Living in the UK countryside:Farmers Markets

farmers-marketTGIUK welcomes James’s back with his interesting insights about living in the UK countryside, which can, as you will read,can seem a long way from the pressurised lives of UK cities and where Farmers Markets are not what you think they are…

Farmers Market

My rationale for writing about the farmers market stems from my stay in Northumberland many years ago. For those of you who don’t know this county, it’s perhaps one of the most picturesque counties in England and lies in the North East of England and its northern extremities shares a common border with Scotland.  It  has a number of lovely towns in that county including Morpeth, Alnwick (Alnwick Castle of Harry Potter fame), Sea Houses – which has lovely fish and chip shops and remains a huge tourist attraction and in the South is Hexham famed for its Hadrian’s Wall (old roman wall which goes round the town). From the North to the South of Northumberland is about 60miles. The population density in Northumberland is very low – in fact people say there are more sheep in Northumberland than humans and I’m inclined to believe that!

I lived in Morpeth while in Northumberland – a town which I can only characterise as quaint. I have fond memories of the place. Perhaps the one that stands out most in my mind is that all the shops in the town centre close on Wednesday afternoons. Now I only happened on this quirk by chance when I went into town to shop one Wednesday afternoon only to find that the shops were all closed. Well you can imagine my surprise – at a time when most supermarkets such as Tesco’s and Sainsbury’s in the South were opening 24 x7, the fact that the shops on Morpeth high street had all closed on the Wednesday afternoon came as a complete surprise to me. It’s perhaps fair to say that this practice was pervasive in the UK years ago but to see it in practice in the 21st century was indeed an eye opener.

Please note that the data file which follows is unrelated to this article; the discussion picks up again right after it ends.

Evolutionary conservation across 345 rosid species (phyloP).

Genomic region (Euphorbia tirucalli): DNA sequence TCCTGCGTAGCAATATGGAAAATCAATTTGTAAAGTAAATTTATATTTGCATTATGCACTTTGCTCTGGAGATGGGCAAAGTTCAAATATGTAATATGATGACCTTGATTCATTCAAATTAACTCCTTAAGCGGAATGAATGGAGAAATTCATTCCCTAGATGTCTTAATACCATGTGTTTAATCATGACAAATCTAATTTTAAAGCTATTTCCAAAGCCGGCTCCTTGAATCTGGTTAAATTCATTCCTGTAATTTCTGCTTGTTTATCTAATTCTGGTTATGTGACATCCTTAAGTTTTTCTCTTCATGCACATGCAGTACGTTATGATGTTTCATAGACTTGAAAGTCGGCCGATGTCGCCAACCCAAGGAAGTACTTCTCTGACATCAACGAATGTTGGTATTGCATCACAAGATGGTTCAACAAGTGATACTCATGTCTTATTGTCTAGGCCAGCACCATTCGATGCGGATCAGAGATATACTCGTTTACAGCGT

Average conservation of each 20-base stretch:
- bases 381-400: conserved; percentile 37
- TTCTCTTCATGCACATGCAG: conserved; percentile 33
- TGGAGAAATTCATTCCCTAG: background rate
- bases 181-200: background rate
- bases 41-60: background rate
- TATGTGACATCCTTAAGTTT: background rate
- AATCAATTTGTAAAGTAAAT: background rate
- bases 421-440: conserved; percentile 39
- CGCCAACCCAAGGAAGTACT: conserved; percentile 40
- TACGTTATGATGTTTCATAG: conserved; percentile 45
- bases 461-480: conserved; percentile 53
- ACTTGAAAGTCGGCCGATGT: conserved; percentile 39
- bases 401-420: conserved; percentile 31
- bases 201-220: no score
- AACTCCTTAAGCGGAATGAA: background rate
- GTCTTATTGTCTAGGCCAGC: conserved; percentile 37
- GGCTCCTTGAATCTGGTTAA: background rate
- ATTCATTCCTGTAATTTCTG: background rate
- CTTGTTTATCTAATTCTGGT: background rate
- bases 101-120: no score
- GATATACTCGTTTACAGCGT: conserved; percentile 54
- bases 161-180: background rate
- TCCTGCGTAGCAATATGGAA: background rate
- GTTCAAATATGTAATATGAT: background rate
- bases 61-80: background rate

It is also in Morpeth that I experienced my first farmers market. A friend of mine suggested we go to the farmers market which was being held on the Saturday. I must confess I didn’t know what a farmers market was although I very much looked forward to it. In my naivety, I had assumed that this is where the farmers all met up and sold their livestock such as sheep, cows, chickens etc.  So I was ready – bring it on!

On the Saturday morning, I went to collect my friend and we walked to where the farmers market was being held. As we approached we saw loads of folk mingling but I could not see any livestock. I thought perhaps they were penned to the side of the market – so thought nothing of it. When we finally got to the square still I couldn’t see any livestock – I craned my neck looking round the place wondering where the livestock were being held. I think my friend noticed that I was a touch pre-occupied and wondered what the matter was. So I asked him where the livestock were? He was in stiches and of course the joke was lost on me. When he’d had his fill at laughing at my expense, he explained that there were no livestock at a farmers market instead just farm produce and some famers selling meat but definitely no livestock! Of course I now got the joke and joined in a hearty laugh. To cut a long story short my visit to the farmers market was an eye opener for me – and I now know that these farmers markets go on all over the country and are opportunities for people to sell their own products and find out if there is a market for them.

My visit to the farmers market was not wasted though. I ended up buying ostrich meat which my friend’s wife used in preparing a sumptuous meal for us.

So all in all an eventful Saturday morning outing. Now every time I see a farmers market it brings a wry smile to my face!

 

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